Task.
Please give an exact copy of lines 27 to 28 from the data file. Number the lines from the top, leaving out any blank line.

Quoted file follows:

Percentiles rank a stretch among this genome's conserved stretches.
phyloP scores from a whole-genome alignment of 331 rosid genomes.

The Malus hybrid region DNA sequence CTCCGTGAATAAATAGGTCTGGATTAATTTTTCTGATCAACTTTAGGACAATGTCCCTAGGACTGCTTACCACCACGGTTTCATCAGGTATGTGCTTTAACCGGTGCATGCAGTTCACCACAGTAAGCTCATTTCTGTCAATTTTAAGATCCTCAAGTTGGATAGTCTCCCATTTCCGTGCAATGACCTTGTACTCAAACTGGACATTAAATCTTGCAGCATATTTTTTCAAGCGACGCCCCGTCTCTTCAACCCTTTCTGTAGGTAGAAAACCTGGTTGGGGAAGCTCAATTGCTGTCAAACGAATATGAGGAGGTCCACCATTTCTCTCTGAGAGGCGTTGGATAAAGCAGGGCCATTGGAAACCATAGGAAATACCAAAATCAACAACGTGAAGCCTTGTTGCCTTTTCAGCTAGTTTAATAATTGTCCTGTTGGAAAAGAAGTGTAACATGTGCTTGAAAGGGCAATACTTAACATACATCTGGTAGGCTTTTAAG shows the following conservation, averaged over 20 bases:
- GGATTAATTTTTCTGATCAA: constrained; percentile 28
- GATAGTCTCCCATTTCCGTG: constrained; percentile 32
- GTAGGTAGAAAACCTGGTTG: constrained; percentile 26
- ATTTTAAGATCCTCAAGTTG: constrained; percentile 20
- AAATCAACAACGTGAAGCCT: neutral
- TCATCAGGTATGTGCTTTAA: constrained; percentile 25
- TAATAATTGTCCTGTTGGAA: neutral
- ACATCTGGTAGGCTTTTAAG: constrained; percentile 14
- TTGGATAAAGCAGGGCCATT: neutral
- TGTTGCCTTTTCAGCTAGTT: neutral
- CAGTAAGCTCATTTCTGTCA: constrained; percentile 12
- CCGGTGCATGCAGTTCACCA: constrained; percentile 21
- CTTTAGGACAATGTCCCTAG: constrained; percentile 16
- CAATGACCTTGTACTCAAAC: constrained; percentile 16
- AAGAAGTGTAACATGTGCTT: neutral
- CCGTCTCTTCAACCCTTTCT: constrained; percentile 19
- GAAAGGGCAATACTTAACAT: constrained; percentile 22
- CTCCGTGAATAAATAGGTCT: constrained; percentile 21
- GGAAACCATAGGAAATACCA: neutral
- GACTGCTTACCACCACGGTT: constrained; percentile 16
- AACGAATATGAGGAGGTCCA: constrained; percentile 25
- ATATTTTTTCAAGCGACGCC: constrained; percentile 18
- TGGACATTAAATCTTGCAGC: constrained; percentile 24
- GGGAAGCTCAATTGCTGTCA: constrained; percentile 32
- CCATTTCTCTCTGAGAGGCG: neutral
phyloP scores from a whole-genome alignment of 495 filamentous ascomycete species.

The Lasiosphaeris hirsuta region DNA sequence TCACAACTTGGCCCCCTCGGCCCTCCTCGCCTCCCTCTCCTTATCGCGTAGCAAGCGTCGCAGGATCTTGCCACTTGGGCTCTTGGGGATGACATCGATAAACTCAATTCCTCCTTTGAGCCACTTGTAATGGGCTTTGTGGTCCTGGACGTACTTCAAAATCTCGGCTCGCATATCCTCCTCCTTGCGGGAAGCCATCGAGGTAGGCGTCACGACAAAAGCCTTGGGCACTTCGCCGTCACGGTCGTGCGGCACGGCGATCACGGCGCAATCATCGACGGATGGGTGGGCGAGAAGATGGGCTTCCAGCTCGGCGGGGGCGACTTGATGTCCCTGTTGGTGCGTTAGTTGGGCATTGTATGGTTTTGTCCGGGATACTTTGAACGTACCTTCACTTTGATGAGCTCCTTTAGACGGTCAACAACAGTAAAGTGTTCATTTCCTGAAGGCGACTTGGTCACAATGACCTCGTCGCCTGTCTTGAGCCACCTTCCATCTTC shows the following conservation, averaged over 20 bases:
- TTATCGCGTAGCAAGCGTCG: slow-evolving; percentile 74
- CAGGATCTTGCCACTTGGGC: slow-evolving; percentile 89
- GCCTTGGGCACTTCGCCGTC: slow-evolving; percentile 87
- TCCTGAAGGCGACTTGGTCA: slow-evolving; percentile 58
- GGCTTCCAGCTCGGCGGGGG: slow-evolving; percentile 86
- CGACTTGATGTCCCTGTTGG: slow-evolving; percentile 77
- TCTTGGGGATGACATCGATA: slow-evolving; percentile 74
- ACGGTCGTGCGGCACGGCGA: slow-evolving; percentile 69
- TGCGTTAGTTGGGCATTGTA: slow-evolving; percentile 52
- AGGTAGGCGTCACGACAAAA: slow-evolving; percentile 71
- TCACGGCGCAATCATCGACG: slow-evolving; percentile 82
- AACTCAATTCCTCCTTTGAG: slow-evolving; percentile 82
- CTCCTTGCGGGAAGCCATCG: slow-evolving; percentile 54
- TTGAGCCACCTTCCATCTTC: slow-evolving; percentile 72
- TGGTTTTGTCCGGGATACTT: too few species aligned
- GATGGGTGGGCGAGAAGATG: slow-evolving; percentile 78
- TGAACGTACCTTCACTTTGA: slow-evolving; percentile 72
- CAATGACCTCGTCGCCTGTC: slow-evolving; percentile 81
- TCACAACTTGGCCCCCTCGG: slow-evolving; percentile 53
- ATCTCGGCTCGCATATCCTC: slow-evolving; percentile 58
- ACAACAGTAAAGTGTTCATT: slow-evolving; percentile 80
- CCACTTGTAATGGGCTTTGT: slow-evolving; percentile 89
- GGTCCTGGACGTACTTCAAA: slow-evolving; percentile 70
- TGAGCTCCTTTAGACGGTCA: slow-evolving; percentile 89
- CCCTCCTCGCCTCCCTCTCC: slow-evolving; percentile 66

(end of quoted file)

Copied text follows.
- GGGAAGCTCAATTGCTGTCA: constrained; percentile 32
- CCATTTCTCTCTGAGAGGCG: neutral